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Introduction: The Nature and Scope of China’s Foreign Aid and Investment Diplomacy

  • John F. Copper

Abstract

Foreign aid and foreign investments are both complex and controversial subjects. Even defining these terms has evoked intense debates and, at times, heated disagreements. There are good reasons for this: The terms have been used to mean different, sometimes contradictory, things. They reflect divisive views of economic and political policies. They connote moral behavior and are often used for propaganda purposes. They are instruments of power and influence. They mirror a nation’s status in the world.1

Keywords

Foreign Investment Recipient Country Chinese Leader Communist Country Foreign Assistance 
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Notes

  1. 2.
    Peter Stephenson, Handbook of World Development: The Guide to Brandt Report (New York: Holmes and Meier Publishers, 1981), p. 6. More specifically aid refers to help given to developing countries, defined as those with a per capita income below a certain level, or funds given to multinational institutions such as the UN Development Program or the World Bank. Export credits are usually defined as foreign aid by the OECD.Google Scholar
  2. 3.
    See Stephen Browne, Aid and Influence: Do Donors Help or Hinder? (London: Earthscan, 2007), pp. 12–13. The author also discusses such terms as “recipient,” “development,” “nonmilitary,” “concessional,” and “overheads.”Google Scholar
  3. For a discussion of the purposes of foreign aid and also debt forgiveness or relief, see Carol Lancaster, Foreign Aid: Diplomacy, Development, Domestic Politics (Chicago, IL: University of Chicago Press, 2007), pp. 12–18 and p. 57. After the Jubilee 2000 campaign and the World Bank encouraging aid giving countries to cancel debts owed by developing countries, debt relief came to be considered as “aid” and was so categorized in many cases.Google Scholar
  4. 4.
    See John Alexander White, The Politics of Foreign Aid (New York: St. Martins, 1974).Google Scholar
  5. 5.
    Lawrence Siring, Jack Plano, and Roy Olton, International Relations: A Political Dictionary (Santa Barbara, CA: ABC-CLIO Publishing, 1995), p. 139.Google Scholar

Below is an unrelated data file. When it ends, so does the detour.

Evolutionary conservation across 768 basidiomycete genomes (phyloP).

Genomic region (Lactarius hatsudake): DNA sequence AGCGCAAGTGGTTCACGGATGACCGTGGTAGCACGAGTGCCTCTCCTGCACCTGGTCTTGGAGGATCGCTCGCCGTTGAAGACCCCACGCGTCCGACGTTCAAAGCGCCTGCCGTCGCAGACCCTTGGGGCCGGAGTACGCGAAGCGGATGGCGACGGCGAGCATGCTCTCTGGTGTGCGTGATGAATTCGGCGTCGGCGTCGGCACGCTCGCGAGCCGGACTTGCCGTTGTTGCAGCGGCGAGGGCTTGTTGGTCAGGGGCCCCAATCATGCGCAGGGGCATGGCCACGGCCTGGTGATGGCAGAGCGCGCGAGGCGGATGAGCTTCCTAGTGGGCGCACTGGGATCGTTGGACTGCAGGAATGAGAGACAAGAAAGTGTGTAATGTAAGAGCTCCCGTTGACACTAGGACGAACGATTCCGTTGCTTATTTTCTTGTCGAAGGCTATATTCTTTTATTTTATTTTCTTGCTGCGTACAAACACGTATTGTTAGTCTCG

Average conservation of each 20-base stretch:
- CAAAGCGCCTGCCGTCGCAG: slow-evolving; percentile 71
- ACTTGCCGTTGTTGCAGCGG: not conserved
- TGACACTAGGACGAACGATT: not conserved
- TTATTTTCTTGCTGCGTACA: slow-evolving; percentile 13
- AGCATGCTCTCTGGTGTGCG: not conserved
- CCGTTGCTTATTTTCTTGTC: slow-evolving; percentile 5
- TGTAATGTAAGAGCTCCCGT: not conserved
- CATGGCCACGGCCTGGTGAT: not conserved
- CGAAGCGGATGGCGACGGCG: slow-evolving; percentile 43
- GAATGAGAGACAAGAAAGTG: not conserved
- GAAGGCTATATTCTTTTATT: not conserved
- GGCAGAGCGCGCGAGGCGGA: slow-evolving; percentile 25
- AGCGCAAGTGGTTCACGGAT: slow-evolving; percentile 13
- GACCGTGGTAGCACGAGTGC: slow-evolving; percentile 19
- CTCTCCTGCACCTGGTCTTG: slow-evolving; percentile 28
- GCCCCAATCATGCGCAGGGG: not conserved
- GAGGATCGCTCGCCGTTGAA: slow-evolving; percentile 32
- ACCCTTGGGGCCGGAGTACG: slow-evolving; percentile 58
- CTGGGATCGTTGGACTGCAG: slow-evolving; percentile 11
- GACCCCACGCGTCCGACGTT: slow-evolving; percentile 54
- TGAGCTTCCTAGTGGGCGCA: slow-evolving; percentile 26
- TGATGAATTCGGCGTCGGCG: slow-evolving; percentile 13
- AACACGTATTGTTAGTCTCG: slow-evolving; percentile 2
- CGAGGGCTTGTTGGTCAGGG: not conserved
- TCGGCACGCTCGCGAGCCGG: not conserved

6. 8.
    For a discussion of the different types of aid, see Jacob J. Kaplan, The Challenge of Foreign Aid (New York: Praeger, 1967), chapter 13.Google Scholar
  7. 9.
    See Eugene W. Castle, The Great Giveaway: The Reality of Foreign Aid (Chicago, IL: Henry Regnery, 1957). The author notes that in the United States a significant amount of money and effort is made to “propagandize” foreign aid. See Volume 3, Chapter 1. On the other hand, opinion surveys show there is little public understanding of foreign aid. This works to the advantage of interest groups that favor aid giving.Google Scholar
  8. See David A. Baldwin, Foreign Aid and American Foreign Policy: A Documentary Analysis (New York: Praeger, 1966), pp. 4–5.Google Scholar
  9. 12.
    John D. Montgomery, Foreign Aid in International Politics (Englewood Cliffs, NJ: Prentice Hall, 1967), p. 34.Google Scholar
  10. 15.
    For discussion on this point, see George Liska, The New Statecraft: Foreign Aid in American Foreign Policy (Chicago: University of Chicago Press, 1960), p. 6. The original argument comes from Lenin’s Imperialism: The Highest Stage of Capitalism.Google Scholar
  11. Also see Judith Hart, Aid and Liberation: A Socialist Study of Aid Policies (London: Victor Gollangz, 1973), chapters 8 and 9.Google Scholar
  12. 16.
    There is a visible tendency for nations that lack natural resources to try to gain guaranteed sources. Japan is a case in point. See Robert M. Orr Jr. and Bruce M. Koppel, “A Donor of Consequence: Japan as a Foreign Aid Power,” in Bruce M. Koppel and Robert M. Orr Jr. (eds.), Japan’s Foreign Aid: Power and Policy in a New Era (Boulder, CO: Westview Press, 1993), p. 2.Google Scholar